SameDiff BNL

Glimpse At BNL Is A Fan's Delight

By JOAN ANDERMAN, Boston Globe, September 29th, 2000.

It's apropos that this documentary about the Canadian pop band Barenaked Ladies opens with comedian Jon Stewart riffing on the random collision of history and music. "Imagine if France had won," he muses. "There would be no Barenaked Ladies."

Glib humor is a huge part of BNL's massive appeal, second only to the band's endless supply of infectious hooks. The film, directed by "Beverly Hills 90210" alum and fellow Canadian Jason Priestley, aims to capture both with a well-balanced melange of performance footage, backstage and tour-bus antics, shots of singer-guitarist Ed Robertson on the toilet, and interviews with band members, fans, non-fans (an ingenious inclusion), and an assortment of celebrities.

Shot during two weeks on a 1998 tour to promote BNL's breakthrough album "Stunt," "Barenaked in America" won't be included alongside "The Last Waltz" or "Spinal Tap" in the annals of classic rockumentaries. It doesn't immortalize a transcendent performance (a term that may well be an oxymoron for an easygoing band like BNL) or offer a compelling window on the members' interior world. On the contrary, insights run more along the lines of which "Sesame Street" character each of them identifies with.

In deference to devotees, we'll leave that mystery intact. Suffice it to say Barenaked Ladies prove to be exactly the bright, funny, very nice guys they seem to be in song and on stage, which is, no doubt, the way their audience would want it. That's a good thing, because it's hard to imagine anyone other than BNL fans will be captivated by this good-natured slice of band life. Happily for the filmmakers there are legions of them out there, especially in Boston - dubbed "Barenaked Central" in the film - one of the cities where concert footage was shot.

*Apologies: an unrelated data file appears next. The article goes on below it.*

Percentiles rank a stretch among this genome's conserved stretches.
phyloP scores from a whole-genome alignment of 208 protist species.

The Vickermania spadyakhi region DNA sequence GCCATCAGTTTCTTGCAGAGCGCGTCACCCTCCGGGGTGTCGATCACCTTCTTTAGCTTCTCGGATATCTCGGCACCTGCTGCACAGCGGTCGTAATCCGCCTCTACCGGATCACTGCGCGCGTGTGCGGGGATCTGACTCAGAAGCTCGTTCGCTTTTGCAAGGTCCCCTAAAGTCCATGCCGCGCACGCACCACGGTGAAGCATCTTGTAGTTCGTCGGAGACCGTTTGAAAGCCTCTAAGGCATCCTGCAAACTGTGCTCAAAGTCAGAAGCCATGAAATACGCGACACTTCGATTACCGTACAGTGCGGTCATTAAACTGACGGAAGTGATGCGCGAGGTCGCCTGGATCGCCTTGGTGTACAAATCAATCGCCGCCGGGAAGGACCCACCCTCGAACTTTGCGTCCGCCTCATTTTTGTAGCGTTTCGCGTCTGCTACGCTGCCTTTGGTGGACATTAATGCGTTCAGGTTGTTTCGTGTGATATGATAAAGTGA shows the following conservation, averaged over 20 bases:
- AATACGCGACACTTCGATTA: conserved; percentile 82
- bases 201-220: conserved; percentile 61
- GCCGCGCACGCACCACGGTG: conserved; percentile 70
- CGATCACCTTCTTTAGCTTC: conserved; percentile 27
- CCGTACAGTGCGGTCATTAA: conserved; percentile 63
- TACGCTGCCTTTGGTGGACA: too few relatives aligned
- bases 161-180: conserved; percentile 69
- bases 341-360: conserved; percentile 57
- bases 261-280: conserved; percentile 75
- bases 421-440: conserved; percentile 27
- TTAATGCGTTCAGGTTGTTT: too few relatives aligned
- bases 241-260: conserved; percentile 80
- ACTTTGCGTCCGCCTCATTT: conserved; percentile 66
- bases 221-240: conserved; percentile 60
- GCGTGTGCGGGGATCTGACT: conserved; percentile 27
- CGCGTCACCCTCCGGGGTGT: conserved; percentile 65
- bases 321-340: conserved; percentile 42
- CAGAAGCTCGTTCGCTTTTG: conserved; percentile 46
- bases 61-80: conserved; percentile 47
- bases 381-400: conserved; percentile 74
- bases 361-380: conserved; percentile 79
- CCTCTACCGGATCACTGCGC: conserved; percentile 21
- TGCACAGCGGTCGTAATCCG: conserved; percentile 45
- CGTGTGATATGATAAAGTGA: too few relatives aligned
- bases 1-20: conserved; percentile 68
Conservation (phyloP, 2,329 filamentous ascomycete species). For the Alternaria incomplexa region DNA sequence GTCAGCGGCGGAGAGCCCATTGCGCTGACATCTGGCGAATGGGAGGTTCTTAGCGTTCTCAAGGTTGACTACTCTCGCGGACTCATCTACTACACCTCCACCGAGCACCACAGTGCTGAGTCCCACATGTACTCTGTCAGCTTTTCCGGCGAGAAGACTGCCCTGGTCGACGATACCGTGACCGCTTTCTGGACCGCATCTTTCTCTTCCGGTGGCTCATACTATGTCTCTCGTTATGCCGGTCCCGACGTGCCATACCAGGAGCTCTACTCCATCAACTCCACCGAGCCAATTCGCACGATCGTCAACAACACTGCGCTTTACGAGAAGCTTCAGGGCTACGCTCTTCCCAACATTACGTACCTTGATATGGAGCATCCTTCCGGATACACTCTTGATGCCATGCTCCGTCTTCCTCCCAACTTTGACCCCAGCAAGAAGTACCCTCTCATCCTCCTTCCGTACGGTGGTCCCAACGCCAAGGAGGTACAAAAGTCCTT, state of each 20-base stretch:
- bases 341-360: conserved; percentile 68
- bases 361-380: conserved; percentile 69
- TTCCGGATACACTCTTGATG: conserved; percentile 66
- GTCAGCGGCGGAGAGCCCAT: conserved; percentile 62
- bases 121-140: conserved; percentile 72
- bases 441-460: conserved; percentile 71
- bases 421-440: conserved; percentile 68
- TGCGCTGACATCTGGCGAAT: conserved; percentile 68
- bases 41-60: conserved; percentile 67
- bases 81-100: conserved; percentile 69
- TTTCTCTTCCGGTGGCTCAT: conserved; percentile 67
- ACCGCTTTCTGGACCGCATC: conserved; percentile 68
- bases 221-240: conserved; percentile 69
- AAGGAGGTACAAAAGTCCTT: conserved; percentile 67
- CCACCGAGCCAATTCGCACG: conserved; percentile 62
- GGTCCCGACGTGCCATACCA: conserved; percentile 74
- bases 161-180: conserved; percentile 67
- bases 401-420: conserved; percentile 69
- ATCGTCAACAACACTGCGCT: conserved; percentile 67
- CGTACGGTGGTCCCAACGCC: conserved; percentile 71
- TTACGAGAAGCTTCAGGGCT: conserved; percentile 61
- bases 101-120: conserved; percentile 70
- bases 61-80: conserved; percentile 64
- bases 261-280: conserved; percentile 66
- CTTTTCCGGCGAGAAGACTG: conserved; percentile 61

News broadcasts describing the overflowing crowds at City Hall Plaza are included, as are now-familiar concert rituals: the tossing of Kraft macaroni and cheese, the raucous chanting of "pants off for a thousand bucks!," and the full-band parodies of unison dance moves. In one vintage bit, BNL hangs in front of the White House, asking tourists if they've heard of them. An early video of "Be My Yoko Ono" made at a public emporium called Speaker's Corner - with all the band members trying to cram their faces into the tiny frame - is one of many trips down memory lane.

On a more serious note, keyboardist Kevin Hearn's battle with leukemia is documented in detail during interview segments, and his poignant return to the stage after a stem-cell transplant marks one of the most gratifying musical moments in this sweet, if slight, chronicle.

Rating: 2½ stars (of 5).